In the unreported Virginia relocation case of Gudino, the Court of Appeals affirmed the Chesterfield County Circuit Court’s award of custody to a father in Tokyo, Japan. Gudino v. Gudino, (Record No. 0068-11-2, November 1, 2011).
 
            In nineteen pages, the appellate court credited some of the mother’s arguments, but then declared they were not consequential enough to disturb the trial court’s ruling.  On one of the Virginia Code’s ten (10) custody factors
[1], the trial judge was wrong. but since nothing in the record suggested the factor was pivotal, the error was deemed harmless.  When addressing another factor, the trial judge failed to mention the “particularities of father’s mental condition,” but that was deemed to be of “no moment.”  In connection with a third statutory criterion, the mother had failed to present a sufficiently specific objection in the trial court.  Therefore, her argument on that point was not even considered. (Va. Supreme Court Rule 5A:18).
 
            Overall, this case repeats an all-to-familiar theme:  If substantial evidence supports a paragraph of Virginia Code Section 20-124.3, and the lower court judge has identified that paragraph as a primary element of their decision, then no comprehensive analysis needs to accompany the opinion; and the ruling will not be reversed despite error in the handling of a non-primary statutory factor.           
 
            One has to admire the tenacity of a mother who spent $150,000.00 on a custody trial, $8,000.00 for an expert to merely review the report of the custody evaluator, and untold fees on her appeal.  But spending prodigiously and showing determination are not necessarily related to the presentation of sufficient credible facts at trial – or adequate legal authority on appeal.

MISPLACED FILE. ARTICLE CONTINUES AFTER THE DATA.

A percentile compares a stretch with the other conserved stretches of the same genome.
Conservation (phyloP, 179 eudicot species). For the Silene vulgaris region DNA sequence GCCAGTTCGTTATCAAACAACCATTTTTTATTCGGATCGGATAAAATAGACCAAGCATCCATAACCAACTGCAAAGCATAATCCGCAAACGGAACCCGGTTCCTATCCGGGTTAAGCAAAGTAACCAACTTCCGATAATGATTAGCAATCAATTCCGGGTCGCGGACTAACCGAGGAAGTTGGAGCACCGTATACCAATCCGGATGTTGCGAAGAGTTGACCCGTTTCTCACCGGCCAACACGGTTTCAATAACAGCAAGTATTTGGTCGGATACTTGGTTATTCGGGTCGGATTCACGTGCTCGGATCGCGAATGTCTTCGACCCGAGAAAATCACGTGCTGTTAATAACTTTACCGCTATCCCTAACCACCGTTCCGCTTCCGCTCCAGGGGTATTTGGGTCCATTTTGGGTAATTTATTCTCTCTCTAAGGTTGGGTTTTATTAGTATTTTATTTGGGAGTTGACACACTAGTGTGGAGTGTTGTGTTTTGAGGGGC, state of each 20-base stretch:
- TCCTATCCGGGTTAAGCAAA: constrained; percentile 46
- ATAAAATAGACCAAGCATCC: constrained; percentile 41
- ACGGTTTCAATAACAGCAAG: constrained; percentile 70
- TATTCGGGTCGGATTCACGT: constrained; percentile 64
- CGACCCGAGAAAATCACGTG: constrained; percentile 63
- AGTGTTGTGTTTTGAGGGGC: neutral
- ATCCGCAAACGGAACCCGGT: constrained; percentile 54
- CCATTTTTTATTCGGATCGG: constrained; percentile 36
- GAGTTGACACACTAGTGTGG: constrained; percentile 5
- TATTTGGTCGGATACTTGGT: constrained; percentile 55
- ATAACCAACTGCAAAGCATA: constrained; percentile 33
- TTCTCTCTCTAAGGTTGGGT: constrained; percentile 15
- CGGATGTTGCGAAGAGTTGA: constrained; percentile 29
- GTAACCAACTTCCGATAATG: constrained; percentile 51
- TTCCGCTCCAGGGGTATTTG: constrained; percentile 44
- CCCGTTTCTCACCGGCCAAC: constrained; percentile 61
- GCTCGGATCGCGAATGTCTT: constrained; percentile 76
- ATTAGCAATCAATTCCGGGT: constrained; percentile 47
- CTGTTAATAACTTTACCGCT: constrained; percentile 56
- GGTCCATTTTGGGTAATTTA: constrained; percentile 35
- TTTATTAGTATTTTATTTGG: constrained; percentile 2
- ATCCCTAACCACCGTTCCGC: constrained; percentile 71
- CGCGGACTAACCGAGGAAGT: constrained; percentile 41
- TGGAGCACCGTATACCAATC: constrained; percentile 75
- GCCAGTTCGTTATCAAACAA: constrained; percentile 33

In my professional opinion, if disputed facts depend on credibility, it is a waste of money to appeal unless the court made a significant mistake.
 

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            One element of this unpublished decision – involving expensive visitation travel — may raise a question of fundamental fairness for litigants in Fairfax County, Virginia.  In Fairfax County, local rules require that custody trials be scheduled at least 30 days in advance of equitable distribution (“ED”) trials.  As a result, a disappointed custody litigant would normally have to appeal before ED issues were decided. 
 
            Part of the reason the Gudino opinion affirms apportionment between the parents of the children’s travel cost is that the Court of Appeals had no evidence of the parties’ respective shares of the marital estate:
 

             "[B]ecause matters pertaining to mother’s entitlement to spousal support and equitable distribution were not yet decided when the circuit court rendered its decision, it is unclear from this record whether mother will, in fact, be able to pay her own way in Japan should she decide to visit with the children there. Mother works full time and lives at home with her father. She also incurred legal fees in an amount exceeding $150,000, and she paid an expert witness $8,000 merely to read Dr. Nelson’s report and testify at trial. Mother’s assertion that she is unable to pay her own way in Japan is, therefore, entirely speculative and not supported by the record."

 
Gudino, at 14.  In Fairfax County, absent a motion to delay the appeal deadline until after the ED trial, it may be logistically impossible to make ED data available in a custody determination.  Furthermore, unless there is evidence of assets and debts, attorney fees seem unrelated to how much more a party could afford.  We do not know, for example, if this mother was a millionaire or had already spent her last penny.



[1] Section 20-124.3, VA Code, Ann.